HomeSpark Home Care Blog


How and When to Talk to Your Aging Parents About In-home Care

29 Jan, 2021 | Deciding on Care | Return|

Picture this scenario: It's the middle of the night, around 2:00 a.m., and suddenly your phone rings, jolting you awake. As you pick up the call, a concerned voice on the other end informs you that your 72-year-old mother has been rushed to the emergency room following a serious fall. Without hesitation, you rush to the hospital to be by her side. As you enter her room, a flurry of healthcare professionals, including nurses, case managers, and therapists, come and go, bombarding you with questions about her insurance, health history, and family updates. Amidst the chaos, the last thing you want to think about is the future care your mom will require after her discharge. However, according to experts in elder care, most families tend to postpone discussions about aging care until after a crisis occurs.

These experts suggest that if you are in your forties and your parents are in their seventies, it is an ideal time to start having conversations about your parents' care needs and their preferences. Undoubtedly, these conversations can be challenging, so we recommend following the C.A.R.E. method:

C – Challenges: Ask your parents about the challenges they anticipate facing in the coming years.

A – Alternatives: Discuss the various options available to address those challenges.

R – Resources: Explore the resources and assets that can support them in overcoming those challenges.

E – Experience: Understand the kind of experience they want for themselves and what they wish to avoid.

Taking a proactive approach to these conversations will make it much easier to initiate the necessary care when the time comes. But how do you determine when it's the right time to initiate care? While a debilitating fall or a health event like a stroke may make the need for care evident, more often, the signs of decline manifest gradually over time and may not be immediately apparent. The Mayo Clinic suggests watching for the following warning signs, which indicate that your parents may require additional assistance:

Ability to Manage Self-Care

Notice if your loved one's personal hygiene declines, if they dress sloppily or neglect their appearance. Changes in household upkeep, such as unpaid bills, malfunctioning appliances, or untidy living conditions, can also provide clues about their overall health.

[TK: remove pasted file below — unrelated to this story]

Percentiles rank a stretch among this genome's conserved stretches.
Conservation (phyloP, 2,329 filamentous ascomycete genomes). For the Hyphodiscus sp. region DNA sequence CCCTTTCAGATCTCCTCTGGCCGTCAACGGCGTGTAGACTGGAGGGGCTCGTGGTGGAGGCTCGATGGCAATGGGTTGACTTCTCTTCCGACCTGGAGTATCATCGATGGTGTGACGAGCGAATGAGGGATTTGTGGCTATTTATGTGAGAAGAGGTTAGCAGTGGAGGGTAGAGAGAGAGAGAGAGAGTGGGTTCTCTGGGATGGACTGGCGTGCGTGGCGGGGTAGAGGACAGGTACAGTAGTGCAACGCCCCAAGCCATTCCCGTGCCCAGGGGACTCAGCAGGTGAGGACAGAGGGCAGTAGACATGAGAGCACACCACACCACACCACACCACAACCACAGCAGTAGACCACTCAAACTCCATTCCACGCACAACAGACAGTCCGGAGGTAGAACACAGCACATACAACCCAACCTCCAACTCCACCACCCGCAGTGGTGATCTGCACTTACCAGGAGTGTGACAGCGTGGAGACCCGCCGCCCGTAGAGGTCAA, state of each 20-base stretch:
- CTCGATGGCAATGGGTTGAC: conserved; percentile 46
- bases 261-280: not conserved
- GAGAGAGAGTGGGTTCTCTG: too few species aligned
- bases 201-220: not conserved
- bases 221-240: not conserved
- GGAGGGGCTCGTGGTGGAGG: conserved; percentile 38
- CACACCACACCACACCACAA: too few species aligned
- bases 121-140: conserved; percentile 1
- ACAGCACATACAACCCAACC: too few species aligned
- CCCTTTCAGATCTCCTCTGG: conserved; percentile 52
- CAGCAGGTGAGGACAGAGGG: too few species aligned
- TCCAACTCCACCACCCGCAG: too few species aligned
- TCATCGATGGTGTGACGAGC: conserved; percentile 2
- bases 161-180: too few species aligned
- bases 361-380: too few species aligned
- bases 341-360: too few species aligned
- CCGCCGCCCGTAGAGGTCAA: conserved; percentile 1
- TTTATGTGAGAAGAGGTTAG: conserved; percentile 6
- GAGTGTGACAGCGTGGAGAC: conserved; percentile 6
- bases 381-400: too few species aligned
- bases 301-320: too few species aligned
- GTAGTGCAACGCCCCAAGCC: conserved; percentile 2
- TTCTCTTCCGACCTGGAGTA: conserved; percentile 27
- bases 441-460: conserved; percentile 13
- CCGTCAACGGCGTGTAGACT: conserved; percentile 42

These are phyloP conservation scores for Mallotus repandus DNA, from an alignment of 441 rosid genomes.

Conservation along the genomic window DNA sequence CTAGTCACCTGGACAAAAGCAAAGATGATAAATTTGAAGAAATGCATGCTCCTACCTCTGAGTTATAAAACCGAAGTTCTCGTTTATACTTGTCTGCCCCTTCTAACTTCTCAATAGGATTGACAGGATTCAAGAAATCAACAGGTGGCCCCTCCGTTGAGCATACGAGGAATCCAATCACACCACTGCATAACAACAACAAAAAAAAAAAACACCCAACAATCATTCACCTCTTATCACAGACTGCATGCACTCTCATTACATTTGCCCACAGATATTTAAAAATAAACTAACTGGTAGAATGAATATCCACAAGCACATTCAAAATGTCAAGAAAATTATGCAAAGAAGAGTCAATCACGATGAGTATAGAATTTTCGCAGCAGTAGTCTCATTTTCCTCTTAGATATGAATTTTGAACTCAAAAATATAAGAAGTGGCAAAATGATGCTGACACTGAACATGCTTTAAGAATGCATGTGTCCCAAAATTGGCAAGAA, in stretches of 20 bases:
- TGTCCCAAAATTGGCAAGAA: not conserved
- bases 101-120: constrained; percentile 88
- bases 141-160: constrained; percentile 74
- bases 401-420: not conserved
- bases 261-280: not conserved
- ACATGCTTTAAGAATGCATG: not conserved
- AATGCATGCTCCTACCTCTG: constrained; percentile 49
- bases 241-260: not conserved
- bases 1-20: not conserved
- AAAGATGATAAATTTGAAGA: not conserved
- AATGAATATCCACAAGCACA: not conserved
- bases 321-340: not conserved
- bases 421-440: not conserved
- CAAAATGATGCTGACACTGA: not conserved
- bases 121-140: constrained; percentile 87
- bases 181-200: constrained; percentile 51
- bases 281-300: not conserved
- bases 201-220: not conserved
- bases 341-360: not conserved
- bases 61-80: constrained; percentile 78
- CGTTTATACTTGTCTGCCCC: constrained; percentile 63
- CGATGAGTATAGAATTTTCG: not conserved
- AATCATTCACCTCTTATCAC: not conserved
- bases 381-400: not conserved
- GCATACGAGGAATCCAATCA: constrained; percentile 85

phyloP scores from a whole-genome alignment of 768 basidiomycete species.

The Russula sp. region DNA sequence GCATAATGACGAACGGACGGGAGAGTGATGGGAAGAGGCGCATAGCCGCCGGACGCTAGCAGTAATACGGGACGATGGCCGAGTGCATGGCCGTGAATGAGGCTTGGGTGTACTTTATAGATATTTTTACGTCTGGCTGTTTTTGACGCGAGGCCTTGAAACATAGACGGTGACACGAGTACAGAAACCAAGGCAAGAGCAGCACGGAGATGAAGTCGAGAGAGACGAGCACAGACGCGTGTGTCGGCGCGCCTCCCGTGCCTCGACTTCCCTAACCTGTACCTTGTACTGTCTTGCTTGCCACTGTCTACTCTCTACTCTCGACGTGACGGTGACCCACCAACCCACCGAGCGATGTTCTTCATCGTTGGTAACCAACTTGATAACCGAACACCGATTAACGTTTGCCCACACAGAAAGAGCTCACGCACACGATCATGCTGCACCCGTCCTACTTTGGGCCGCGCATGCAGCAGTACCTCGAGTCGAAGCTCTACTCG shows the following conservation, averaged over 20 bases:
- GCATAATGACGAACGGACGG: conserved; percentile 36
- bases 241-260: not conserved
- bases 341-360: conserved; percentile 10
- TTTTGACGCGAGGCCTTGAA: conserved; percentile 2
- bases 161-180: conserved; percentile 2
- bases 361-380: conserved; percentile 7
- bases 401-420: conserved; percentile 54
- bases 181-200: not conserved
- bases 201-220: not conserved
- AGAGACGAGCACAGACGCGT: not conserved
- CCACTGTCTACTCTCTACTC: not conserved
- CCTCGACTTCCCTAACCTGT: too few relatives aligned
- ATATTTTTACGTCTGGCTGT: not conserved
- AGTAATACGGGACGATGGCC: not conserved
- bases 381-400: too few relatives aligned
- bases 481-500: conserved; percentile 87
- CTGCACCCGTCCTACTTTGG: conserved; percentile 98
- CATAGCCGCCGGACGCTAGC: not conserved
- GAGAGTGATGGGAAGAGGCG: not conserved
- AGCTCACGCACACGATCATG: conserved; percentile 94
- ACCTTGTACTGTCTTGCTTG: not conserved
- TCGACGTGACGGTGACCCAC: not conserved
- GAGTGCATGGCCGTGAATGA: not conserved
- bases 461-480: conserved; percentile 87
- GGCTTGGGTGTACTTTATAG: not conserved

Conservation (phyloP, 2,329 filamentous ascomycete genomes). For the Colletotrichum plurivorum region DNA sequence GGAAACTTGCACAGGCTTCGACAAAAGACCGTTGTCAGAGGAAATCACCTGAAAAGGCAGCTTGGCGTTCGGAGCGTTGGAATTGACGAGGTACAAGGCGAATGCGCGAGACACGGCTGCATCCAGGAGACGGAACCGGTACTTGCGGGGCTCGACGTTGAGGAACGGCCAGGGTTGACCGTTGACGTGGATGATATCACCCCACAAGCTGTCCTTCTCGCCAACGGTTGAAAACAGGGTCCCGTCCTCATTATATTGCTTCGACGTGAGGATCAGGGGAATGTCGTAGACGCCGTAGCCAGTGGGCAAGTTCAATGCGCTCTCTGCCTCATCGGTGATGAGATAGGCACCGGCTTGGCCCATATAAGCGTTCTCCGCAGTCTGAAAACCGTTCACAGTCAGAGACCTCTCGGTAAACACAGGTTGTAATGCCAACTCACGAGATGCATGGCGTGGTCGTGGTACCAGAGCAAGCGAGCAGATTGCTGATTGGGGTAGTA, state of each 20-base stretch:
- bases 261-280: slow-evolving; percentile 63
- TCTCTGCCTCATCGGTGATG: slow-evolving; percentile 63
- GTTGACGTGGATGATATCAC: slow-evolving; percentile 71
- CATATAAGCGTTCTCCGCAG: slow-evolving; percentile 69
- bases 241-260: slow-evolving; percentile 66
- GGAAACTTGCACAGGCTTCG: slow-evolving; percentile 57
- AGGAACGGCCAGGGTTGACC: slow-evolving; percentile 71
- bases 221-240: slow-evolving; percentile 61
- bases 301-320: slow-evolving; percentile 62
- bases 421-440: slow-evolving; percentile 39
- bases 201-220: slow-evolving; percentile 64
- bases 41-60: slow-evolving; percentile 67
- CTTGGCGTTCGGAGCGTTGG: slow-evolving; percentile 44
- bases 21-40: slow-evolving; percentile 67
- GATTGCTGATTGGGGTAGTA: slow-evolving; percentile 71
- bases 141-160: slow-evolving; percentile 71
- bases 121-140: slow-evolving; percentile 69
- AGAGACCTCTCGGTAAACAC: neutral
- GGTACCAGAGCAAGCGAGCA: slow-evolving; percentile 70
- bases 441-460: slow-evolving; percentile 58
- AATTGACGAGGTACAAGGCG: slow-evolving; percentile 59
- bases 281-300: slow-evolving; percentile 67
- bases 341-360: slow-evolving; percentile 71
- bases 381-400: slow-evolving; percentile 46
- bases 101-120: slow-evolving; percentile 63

Significant Memory Loss

Occasional memory lapses are normal, but persistent memory loss affecting crucial aspects of daily life, such as orientation, driving skills, or following instructions, should be cause for concern.

Safety in the Home

Assess the home environment for potential hazards, like clutter, loose rugs, or exposed electrical cords. An inability to reach objects easily, read medication labels, or incidents like falls or missed medication doses indicate a need for a safer living space.

Safe Driving

Look for signs of impaired driving, such as slower reflexes, diminished vision or hearing, and increased confusion. A history of accidents, tickets, or warnings further emphasizes the need for intervention.

Unexplained Weight Loss

Sudden weight loss without a clear cause could point to physical or mental health issues. Factors like difficulty cooking, loss of taste or smell, socioeconomic challenges, or underlying medical conditions may contribute to weight loss.

Mood or Spirit Changes

While it's natural for the elderly to experience occasional sadness, persistent changes in mood, lasting longer than usual, could indicate clinical depression or other illnesses.

Social Activity

Social engagement plays a vital role in maintaining physical and mental well-being. Check if your loved one remains socially active, connecting with friends, pursuing hobbies, and
participating in activities they enjoy. A loss of interest in socializing may indicate underlying issues.

Safe and Steady Walking

Observe if your elderly parents exhibit any signs of difficulty walking, such as muscle weakness, joint pain, balance problems, or unsteadiness. Falling is a leading cause of disability among seniors, so it's crucial to address walking difficulties promptly.

If you notice any of these signs in your parents, consider contacting HomeSpark. We offer a comprehensive range of non-medical, in-home care services, including companionship, transportation, meal preparation, and personal care. Our care plans are tailored to meet the specific needs of your loved ones. Don't wait for an emergency to have these conversations with your parents, and don't hesitate to give us a call. We're here to support you and your family every step of the way. 



At HomeSpark, We Care for People

If you or your loved one is in need of non-medical home care services, contact HomeSpark today for a consultation. We will help you develop a personal care plan tailored around your individual needs.